Analysts Indicate That Low Ownership Rates, Government Subsidies May Spur Faster Growth Of World’s Largest Auto Market
From the recent Shanghai Auto Show to news that the Chinese government plans to offer higher subsidies for consumers trading in old vehicles for new ones, China’s auto market has been a busy place in recent months. With the sluggish performance of carmakers in more developed global markets, the news that auto shares in China — currently the world’s biggest car market — are expected to outperform this year will, in many ways, comfort global auto companies.
However, as we have previously discussed, the news that Chinese car buyers are growing rapidly as a consumer base shouldn’t be enough for foreign automakers — as domestic brands like BYD, Geely, Chery and others vie for dominance in this rapidly-changing market, foreign automakers will have to invest heavily if they are to keep the lead they have built in the last 10-20 years.
MarketWatch ran a story yesterday that pointed out many of the opportunities — and difficulties — that exist in this vast and evolving market. Although Chinese consumers are buying more vehicles, many for the first time, it is no cause for naive optimism. Nonetheless, as with other quickly-expanding markets in Greater China, for everything from jewelry to wine to contemporary art and luxury products, the buying habits of the Chinese consumer are under the microscope. As the world looks for the emerging world to spur global economic growth, what happens in China’s auto market in the next few years is likely to have a ripple effect in the global auto market.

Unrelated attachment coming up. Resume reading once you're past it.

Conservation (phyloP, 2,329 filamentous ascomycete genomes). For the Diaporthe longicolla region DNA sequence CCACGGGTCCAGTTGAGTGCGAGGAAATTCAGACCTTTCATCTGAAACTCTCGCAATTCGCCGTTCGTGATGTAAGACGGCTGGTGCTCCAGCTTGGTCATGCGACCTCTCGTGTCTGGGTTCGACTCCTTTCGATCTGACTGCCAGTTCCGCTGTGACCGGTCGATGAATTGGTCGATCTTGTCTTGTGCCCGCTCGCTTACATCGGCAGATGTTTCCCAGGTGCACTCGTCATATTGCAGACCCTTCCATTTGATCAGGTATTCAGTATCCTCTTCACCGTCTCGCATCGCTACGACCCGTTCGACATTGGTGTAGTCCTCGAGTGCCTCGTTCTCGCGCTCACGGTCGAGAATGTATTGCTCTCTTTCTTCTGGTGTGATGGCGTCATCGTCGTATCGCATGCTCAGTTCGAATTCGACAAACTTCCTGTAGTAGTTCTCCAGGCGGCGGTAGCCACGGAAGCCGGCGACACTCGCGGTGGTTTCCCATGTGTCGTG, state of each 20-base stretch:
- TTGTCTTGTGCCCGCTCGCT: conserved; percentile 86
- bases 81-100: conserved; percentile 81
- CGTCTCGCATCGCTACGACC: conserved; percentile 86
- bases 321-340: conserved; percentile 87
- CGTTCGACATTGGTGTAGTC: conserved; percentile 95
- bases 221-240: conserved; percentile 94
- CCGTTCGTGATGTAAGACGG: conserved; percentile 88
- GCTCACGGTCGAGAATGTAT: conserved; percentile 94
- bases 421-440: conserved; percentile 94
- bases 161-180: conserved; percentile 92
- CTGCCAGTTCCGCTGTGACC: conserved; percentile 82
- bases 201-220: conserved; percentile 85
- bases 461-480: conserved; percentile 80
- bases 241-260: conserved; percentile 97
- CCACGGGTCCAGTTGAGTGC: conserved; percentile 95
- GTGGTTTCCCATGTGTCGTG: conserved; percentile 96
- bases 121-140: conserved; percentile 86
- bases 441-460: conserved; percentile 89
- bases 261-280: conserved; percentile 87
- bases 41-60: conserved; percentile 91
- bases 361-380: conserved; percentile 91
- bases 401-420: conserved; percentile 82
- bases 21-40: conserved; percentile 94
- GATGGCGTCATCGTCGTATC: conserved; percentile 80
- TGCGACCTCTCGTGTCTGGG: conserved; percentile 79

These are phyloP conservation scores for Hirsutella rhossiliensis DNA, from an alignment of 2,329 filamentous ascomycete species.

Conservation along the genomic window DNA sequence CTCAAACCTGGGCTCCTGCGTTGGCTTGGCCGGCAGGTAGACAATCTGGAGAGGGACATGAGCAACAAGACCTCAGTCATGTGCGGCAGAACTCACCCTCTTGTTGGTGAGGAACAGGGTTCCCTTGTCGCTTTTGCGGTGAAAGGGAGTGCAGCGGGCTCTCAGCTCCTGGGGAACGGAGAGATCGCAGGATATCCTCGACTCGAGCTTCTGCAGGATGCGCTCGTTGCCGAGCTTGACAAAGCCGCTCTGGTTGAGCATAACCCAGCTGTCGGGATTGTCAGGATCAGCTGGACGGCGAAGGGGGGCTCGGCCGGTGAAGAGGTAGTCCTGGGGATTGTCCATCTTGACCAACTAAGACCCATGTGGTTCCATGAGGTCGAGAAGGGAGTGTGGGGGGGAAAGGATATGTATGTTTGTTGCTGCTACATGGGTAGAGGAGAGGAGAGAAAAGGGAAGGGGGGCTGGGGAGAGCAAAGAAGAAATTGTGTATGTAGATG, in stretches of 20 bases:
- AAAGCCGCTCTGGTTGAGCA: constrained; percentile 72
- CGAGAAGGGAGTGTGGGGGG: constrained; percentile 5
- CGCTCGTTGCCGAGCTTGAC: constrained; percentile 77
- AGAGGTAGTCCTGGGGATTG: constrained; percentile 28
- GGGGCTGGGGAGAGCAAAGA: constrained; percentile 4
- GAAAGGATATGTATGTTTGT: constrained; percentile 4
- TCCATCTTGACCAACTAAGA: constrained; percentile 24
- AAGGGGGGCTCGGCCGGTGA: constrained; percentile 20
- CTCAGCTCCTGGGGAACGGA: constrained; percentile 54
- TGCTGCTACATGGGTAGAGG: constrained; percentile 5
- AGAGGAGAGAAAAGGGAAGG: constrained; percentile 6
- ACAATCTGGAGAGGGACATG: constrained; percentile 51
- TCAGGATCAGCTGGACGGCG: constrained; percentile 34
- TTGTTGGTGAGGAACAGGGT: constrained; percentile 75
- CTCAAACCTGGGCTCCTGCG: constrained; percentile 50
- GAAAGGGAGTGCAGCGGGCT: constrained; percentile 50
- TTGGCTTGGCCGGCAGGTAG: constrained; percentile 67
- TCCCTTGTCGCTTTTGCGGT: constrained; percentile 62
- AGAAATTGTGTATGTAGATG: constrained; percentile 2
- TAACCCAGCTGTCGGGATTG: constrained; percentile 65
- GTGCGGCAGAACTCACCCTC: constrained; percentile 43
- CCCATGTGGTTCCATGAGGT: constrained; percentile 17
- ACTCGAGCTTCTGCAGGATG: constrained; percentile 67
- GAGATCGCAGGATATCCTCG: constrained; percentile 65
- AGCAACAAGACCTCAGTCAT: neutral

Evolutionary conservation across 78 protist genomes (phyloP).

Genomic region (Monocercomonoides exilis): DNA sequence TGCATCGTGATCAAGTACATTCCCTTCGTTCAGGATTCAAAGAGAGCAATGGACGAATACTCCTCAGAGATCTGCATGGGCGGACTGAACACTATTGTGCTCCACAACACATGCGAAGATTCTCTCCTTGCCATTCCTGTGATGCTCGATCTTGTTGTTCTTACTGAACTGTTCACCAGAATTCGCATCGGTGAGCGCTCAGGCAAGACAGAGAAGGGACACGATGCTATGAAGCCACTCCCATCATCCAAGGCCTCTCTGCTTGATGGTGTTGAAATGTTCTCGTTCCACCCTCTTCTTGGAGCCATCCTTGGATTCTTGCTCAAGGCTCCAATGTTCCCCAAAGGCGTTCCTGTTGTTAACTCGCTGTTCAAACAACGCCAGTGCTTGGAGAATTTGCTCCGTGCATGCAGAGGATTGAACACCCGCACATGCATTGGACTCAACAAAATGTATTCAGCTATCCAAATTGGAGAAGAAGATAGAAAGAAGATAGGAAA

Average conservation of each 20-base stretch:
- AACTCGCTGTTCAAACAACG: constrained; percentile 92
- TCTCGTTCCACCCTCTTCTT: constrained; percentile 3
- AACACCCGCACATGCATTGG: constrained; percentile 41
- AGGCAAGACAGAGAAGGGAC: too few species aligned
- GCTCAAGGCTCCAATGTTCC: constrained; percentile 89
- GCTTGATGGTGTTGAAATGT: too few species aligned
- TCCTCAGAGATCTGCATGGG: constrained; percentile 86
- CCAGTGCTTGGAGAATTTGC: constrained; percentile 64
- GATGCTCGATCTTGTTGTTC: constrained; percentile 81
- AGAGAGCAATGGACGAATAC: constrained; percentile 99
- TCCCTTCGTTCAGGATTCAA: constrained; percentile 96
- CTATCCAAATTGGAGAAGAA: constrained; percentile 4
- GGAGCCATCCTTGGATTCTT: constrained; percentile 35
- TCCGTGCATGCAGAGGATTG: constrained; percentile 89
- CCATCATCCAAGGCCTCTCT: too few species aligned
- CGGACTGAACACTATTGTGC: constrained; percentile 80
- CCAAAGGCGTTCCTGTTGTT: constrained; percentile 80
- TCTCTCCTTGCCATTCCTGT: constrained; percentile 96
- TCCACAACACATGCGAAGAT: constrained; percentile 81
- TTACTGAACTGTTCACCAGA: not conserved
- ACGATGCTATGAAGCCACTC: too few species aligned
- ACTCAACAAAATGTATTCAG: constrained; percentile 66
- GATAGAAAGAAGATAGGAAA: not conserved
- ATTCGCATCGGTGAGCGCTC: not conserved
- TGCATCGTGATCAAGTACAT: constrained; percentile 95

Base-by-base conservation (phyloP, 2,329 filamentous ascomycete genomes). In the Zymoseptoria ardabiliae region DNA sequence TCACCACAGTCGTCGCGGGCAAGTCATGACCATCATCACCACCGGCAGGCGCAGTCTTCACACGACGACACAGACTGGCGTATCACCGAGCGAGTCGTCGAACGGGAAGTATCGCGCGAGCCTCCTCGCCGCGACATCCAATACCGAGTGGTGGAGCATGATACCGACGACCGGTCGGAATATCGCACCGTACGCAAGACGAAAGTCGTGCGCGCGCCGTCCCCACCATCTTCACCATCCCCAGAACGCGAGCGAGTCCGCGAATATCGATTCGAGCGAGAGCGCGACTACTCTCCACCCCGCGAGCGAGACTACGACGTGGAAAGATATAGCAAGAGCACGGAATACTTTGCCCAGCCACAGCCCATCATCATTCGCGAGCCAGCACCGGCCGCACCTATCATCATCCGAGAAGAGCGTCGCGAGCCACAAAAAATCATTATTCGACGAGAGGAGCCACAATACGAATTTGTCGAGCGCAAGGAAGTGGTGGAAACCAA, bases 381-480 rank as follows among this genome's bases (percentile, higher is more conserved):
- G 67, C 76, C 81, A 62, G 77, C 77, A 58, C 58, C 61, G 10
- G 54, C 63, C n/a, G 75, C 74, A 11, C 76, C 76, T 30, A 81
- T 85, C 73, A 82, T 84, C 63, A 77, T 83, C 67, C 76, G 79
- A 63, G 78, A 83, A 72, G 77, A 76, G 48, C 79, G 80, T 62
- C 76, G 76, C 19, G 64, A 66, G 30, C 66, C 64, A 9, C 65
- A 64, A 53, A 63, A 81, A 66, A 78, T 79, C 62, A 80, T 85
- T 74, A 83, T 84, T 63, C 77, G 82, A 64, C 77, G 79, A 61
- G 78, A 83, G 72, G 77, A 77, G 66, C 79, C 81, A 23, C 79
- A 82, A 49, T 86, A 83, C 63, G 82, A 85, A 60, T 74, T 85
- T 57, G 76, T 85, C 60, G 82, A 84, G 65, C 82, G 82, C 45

V. Phani Kumar writes on the current, and expected, state of the Chinese auto market:
“[While] other major markets shrink in size, China is seeing the largest growth in the auto market. We believe the Chinese auto sector’s fundamentals are improving,” BNP Paribas analyst Jack Yeung wrote in a recent report.
“In the short-term we believe demand for auto sales should further improve, given the Chinese government’s continuous policy support toward auto sector. In the long term, we believe small cars as well as light trucks will be the champion of the Chinese auto market,” Yeung said.
Chinese automobile sales touched a record high of 1.153 million units in April, rising 25% from April of last year, data from the China Association of Automobile Manufacturers showed earlier this month. Domestic sales in March were 1.11 million units, again a record, according to Chinese state media.
“Relatively low auto ownership in less developed regions and the kick-start of domestic consumption growth served as the base for incremental demand, while gradual recovery of consumer spending in the Pearl River and Yangtze River delta areas helped boost the auto market,” Citic Securities analysts wrote in a note to clients.
“We believe the worst is over for the industry, and that [first half results] could surprise on the upside,” they wrote.
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